Makena has the notorious distinction of being the first place where a Western explorer set foot on the island of Maui. When Jean Francois de La Perouse first “discovered” the island of Maui in 1786, he found a thriving population of Native Hawaiians living along this volcanic shoreline. Unlike areas of South Maui such as Kihei and Wailea which are so developed today, Makena was the population center for South Maui’s original inhabitants, and consequently, it’s an area which is heavily steeped in ancient history and culture.

Although much of modern Makena has been developed with resorts and homes, this history is still evident at places such as Keawala’i Church—a Congregational Church established in 1832—where sermons are still held in the Hawaiian language. Similarly, at the end of the paved road in Keone’o’io Bay (La Perouse Bay), the trailhead begins for the ancient King’s Highway, a rocky path commissioned by King Pi’ilani which once wrapped its way around the entire island.

You can also find great snorkeling in Makena, and pods of spinner dolphins have been known to frequent the waters of Keone’o’io. For beaches, Makena is home to “Big Beach”, which aside from being one of the island’s most popular beaches is one of the only stretches of Maui’s shoreline which has been entirely protected from development.  Across a small hill on the north end of the beach, “Little Beach” is known as the island’s “clothing-optional” outpost, and legions of sun-worshipping hippies host weekly drum circles which are heavy on fire dancing and thin on clothing.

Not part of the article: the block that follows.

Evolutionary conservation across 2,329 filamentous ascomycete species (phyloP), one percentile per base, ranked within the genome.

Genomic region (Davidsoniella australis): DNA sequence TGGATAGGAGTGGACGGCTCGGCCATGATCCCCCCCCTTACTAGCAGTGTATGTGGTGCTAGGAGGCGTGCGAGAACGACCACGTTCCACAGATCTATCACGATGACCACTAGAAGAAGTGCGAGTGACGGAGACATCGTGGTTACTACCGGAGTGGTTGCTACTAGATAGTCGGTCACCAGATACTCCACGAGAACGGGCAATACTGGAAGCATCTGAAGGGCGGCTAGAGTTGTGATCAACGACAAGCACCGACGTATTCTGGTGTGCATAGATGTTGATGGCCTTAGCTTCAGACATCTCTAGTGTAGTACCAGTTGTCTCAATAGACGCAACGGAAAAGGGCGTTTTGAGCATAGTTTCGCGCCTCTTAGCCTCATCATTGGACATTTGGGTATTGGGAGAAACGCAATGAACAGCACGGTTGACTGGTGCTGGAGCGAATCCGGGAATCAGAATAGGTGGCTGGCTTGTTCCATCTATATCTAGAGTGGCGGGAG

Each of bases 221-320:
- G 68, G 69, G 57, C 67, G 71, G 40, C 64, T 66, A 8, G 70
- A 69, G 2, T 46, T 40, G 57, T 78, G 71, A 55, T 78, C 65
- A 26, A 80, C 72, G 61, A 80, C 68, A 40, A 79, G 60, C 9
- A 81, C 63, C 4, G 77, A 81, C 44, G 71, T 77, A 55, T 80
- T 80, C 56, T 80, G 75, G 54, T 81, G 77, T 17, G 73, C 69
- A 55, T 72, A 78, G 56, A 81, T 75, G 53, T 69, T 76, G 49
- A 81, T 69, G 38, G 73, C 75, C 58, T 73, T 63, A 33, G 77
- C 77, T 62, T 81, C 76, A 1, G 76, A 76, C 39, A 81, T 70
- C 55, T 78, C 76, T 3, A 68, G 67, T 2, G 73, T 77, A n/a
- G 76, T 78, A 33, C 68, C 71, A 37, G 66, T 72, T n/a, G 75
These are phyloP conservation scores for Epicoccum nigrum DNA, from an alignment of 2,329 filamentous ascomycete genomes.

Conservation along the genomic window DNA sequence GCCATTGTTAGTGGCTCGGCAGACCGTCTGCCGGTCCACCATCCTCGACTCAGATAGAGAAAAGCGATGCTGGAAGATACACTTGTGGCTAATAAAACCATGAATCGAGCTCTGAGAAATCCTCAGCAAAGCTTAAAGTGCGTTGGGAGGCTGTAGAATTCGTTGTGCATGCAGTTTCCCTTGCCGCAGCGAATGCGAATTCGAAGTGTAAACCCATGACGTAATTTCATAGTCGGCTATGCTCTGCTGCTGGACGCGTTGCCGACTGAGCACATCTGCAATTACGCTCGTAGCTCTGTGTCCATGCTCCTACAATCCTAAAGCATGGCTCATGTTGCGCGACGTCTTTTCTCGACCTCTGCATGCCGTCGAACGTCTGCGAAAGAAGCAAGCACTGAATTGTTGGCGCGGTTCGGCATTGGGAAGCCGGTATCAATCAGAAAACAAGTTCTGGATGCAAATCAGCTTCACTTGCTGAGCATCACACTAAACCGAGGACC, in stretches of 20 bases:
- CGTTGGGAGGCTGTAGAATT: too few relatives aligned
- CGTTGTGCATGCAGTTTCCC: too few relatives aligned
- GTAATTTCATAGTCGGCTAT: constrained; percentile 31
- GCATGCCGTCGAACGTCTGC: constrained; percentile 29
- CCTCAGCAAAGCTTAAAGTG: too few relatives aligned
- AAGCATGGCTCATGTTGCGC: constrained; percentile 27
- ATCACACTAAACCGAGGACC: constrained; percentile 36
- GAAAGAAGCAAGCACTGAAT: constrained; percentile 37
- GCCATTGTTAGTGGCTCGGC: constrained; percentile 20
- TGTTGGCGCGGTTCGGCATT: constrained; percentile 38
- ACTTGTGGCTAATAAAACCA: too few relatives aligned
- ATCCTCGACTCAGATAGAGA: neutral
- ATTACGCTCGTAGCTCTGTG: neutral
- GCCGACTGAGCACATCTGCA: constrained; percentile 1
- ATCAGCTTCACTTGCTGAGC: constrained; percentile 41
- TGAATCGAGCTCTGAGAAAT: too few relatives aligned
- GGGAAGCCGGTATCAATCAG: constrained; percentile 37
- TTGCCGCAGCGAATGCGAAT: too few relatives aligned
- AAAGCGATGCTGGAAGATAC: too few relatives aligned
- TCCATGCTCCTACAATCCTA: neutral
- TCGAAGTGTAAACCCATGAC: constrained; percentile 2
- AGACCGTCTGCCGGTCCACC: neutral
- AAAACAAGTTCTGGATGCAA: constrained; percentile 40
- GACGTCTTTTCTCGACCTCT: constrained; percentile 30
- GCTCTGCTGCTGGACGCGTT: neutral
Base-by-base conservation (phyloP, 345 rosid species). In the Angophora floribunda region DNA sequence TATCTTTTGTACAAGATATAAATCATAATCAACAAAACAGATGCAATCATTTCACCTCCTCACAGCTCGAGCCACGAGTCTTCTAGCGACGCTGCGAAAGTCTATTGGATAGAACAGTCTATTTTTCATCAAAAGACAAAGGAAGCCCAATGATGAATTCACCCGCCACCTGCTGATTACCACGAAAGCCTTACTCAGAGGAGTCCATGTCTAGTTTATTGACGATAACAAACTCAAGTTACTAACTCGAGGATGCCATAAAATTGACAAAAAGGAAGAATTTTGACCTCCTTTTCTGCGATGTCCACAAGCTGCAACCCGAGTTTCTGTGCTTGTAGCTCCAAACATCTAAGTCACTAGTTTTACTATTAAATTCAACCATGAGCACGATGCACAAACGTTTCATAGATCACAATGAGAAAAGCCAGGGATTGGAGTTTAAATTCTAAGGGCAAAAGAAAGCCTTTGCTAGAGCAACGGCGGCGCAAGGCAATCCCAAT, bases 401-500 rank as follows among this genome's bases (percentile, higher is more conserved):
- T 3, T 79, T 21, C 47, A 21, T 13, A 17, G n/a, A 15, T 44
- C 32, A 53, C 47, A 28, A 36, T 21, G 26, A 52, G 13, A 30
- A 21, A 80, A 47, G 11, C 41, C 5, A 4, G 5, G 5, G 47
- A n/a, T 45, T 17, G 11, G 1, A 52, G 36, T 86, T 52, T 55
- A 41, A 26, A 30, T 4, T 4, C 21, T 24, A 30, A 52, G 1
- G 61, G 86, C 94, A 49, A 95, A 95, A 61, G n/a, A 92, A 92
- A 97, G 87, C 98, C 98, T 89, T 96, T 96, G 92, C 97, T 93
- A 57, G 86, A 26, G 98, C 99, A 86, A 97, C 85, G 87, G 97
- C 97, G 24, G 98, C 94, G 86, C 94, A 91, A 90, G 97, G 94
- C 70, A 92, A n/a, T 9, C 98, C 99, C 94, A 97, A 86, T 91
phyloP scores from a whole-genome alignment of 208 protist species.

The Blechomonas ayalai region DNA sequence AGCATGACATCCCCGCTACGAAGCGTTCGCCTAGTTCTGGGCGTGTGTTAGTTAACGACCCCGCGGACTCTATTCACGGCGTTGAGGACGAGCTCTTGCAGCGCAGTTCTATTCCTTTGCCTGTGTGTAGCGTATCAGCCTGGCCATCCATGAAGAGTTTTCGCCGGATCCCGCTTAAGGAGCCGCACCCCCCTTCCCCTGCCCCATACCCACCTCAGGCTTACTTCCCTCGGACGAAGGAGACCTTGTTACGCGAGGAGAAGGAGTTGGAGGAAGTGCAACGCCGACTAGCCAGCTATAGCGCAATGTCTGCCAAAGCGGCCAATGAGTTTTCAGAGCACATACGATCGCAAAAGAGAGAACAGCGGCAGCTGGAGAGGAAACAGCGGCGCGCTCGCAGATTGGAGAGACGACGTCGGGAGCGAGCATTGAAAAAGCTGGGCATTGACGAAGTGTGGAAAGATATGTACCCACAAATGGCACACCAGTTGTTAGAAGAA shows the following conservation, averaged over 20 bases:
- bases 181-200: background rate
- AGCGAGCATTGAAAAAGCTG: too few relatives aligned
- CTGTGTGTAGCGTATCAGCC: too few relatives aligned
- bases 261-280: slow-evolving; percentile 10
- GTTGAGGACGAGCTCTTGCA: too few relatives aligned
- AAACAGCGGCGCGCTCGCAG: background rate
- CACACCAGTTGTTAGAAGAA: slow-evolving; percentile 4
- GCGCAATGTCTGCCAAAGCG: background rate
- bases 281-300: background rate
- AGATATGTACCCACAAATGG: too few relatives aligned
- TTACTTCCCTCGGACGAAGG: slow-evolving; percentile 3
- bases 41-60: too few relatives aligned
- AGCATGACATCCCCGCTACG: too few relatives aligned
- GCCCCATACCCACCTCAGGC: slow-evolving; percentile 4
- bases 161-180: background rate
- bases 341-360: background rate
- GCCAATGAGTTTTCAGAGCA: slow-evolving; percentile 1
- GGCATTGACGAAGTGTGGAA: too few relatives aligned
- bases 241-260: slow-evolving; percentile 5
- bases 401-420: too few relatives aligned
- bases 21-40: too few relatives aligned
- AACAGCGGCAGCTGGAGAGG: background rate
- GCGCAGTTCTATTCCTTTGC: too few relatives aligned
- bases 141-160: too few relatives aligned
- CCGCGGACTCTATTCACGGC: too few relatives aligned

Makena is also the site of the island’s last volcanic eruption, and geologists have tentatively settled on 1790 as the last eruption of Haleakala volcano. Driving the road out towards Keone’o’io Bay, visitors can look up the mountainside to see the area where lava last weaved its way down towards shore. Like a big black tongue lapping its way across the kiawe trees, the black ribbon of volcanic rock serves as a reminder of how these islands were formed.

Although Makena is only a ten-minute drive from the mega-resorts of nearby Wailea, it manages to retain a rural charm that draws everyone from hikers to hippies and surfers to sightseers. It’s a dry, volcanic stretch of rocky shore where you can still catch glimpses of the island’s past which once thrived along the southern coast.

Tours & Tickets

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Turtle Reef Kayak Tour

5 star rating: Highly Recommended 35 Reviews

This fun and educational Maui kayaking tour starts at Makena Landing and paddles around the bay area. The calm, clear ocean is perfect for various water ...  Read more

Location: Maui, Hawaii
Duration: 3 hours (approx.)

From USD $71.88

Paddle, Snorkel and Learn to Surf - All in a Day on Maui

4.5 star rating: Recommended 15 Reviews

Maui's ultimate full-day ocean adventure takes you on a Maui kayaking adventure through Makena Bay, snorkeling over colorful reefs, and surfing Maui's ocean ...  Read more

Location: Maui, Hawaii
Duration: 6 hours 30 minutes (approx.)

From USD $133.99

Kayak and Snorkel - Waterfall Hike and Paddle Tour

5 star rating: Highly Recommended 8 Reviews

Experience the best of both worlds with a combined Maui kayaking, snorkeling and hiking tour! You'll kayak and snorkel along the beautiful Makena coastline, ...  Read more

Location: Maui, Hawaii
Duration: 6 hours (approx.)

From USD $140.79

Turtle Reef Kayak Tour and Maui Surf Instruction 101

Spend half a day indulging in true Hawaiian water fun! Float next to peaceful turtles, admire the stunning tropical underwater world and take some fun surf ...  Read more

Location: Maui, Hawaii
Duration: 5 hours (approx.)

From USD $129.08

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